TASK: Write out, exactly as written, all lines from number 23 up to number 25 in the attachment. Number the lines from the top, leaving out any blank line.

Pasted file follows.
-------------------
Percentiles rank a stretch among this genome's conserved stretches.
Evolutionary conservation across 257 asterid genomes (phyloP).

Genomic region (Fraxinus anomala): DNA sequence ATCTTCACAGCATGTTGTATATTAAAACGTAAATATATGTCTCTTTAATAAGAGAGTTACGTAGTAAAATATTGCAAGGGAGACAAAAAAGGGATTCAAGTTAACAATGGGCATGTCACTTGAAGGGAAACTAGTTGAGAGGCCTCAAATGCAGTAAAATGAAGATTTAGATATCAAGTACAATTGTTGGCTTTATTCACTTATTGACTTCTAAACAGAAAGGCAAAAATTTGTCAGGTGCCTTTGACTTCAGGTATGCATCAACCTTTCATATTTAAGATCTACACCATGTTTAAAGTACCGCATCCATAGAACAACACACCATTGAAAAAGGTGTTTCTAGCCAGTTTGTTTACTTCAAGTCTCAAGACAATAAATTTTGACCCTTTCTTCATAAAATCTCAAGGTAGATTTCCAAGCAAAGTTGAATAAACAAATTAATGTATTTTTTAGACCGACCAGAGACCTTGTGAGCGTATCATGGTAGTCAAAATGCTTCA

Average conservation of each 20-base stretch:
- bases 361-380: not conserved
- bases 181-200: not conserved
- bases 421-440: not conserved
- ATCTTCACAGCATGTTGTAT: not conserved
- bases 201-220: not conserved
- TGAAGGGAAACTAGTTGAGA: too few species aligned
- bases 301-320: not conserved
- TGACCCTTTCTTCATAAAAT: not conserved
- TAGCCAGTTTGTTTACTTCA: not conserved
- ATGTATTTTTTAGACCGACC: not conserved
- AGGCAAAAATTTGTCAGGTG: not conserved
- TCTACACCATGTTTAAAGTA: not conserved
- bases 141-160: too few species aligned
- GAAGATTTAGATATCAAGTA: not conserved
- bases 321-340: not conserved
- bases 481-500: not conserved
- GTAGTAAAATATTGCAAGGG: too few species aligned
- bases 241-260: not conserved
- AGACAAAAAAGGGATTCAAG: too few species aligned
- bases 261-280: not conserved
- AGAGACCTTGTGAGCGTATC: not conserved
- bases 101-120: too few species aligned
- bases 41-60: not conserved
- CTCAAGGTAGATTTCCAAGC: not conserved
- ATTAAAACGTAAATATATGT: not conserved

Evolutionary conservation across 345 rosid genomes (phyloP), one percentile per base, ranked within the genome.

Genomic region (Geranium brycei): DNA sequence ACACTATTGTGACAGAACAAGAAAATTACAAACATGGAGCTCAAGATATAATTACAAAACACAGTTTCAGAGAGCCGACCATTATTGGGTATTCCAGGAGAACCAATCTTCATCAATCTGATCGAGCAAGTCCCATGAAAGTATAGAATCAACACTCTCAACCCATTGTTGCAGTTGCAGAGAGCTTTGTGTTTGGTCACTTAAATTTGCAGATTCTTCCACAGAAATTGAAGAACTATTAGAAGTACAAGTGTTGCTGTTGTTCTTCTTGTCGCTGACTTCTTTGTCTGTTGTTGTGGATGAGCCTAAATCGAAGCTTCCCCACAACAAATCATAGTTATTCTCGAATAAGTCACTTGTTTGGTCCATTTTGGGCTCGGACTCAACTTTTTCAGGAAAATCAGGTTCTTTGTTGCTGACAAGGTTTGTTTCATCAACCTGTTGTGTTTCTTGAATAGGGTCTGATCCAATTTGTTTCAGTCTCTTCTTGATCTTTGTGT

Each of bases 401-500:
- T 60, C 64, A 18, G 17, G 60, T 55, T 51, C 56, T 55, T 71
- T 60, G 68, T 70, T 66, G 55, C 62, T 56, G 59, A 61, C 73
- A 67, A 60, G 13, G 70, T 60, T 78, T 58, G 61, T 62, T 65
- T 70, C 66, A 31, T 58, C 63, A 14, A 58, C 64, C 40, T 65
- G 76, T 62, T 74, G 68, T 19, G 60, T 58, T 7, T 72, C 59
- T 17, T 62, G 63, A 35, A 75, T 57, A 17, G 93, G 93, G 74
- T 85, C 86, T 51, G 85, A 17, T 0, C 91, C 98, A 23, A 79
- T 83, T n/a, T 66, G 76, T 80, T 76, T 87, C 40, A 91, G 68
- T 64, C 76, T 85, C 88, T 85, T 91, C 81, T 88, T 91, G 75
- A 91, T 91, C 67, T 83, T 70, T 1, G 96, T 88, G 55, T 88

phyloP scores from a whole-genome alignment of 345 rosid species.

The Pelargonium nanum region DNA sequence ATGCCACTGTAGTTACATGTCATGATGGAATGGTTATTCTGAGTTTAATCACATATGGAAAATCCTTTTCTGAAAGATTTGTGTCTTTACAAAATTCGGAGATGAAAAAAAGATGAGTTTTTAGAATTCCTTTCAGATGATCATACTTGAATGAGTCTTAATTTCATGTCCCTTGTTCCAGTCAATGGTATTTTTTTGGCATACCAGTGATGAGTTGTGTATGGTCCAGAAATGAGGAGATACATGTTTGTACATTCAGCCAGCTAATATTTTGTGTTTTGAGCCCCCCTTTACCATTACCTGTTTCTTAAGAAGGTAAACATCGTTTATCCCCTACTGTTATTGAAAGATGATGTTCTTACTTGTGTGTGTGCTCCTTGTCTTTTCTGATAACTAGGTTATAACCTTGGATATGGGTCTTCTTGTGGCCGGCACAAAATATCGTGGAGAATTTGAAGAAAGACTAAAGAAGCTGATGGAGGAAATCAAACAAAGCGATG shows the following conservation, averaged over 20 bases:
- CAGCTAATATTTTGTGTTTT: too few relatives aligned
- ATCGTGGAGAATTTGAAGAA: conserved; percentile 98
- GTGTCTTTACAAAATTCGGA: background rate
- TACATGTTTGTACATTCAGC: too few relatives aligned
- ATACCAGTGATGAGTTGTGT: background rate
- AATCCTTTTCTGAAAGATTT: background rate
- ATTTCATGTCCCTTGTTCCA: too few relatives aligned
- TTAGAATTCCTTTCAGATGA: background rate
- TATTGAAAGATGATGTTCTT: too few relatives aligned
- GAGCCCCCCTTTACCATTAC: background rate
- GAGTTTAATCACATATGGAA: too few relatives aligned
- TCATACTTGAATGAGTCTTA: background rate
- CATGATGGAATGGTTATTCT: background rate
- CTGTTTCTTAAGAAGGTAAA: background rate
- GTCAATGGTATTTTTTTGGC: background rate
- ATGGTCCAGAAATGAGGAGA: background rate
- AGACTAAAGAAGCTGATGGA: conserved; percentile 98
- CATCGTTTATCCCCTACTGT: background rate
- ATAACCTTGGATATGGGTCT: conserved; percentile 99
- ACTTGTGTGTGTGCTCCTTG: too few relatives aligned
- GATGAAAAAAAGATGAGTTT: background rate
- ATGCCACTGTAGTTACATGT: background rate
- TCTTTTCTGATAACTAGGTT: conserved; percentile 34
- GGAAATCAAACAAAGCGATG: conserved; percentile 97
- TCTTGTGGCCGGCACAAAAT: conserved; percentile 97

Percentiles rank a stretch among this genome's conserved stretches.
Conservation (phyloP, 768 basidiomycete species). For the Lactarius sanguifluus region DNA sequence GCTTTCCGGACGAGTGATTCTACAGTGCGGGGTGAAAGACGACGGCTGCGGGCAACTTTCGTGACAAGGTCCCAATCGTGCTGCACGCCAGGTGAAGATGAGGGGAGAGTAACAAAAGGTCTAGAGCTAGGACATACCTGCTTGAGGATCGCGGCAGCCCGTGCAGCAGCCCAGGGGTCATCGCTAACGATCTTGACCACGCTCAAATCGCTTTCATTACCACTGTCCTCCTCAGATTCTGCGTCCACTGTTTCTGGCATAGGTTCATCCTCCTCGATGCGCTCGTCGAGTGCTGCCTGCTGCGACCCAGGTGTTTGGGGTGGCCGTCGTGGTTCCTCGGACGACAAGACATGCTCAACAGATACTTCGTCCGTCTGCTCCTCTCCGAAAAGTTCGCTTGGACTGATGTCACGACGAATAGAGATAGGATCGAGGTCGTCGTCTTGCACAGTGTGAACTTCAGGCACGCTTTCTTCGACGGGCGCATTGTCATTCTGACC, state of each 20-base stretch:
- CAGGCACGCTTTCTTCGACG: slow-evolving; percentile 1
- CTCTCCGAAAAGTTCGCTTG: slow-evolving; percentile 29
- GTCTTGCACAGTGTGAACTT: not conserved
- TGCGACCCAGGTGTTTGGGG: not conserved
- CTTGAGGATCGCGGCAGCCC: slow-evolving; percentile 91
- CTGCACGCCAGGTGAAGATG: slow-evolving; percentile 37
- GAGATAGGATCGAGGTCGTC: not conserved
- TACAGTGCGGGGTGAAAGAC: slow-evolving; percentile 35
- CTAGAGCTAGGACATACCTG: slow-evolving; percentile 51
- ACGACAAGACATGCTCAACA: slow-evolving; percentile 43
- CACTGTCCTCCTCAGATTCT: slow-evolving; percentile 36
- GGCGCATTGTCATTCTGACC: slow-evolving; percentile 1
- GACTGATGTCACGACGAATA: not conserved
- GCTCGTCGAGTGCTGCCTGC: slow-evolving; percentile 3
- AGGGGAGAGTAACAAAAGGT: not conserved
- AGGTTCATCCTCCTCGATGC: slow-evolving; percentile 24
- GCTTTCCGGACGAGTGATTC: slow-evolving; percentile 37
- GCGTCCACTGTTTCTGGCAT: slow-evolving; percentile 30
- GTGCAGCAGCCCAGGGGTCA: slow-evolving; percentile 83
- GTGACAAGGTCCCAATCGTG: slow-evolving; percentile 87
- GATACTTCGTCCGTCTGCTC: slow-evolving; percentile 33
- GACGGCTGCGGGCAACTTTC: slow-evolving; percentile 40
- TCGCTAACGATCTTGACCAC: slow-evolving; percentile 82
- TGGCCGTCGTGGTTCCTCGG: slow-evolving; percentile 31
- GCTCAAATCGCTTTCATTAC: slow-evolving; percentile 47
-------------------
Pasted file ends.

- AGACAAAAAAGGGATTCAAG: too few species aligned
- bases 261-280: not conserved
- AGAGACCTTGTGAGCGTATC: not conserved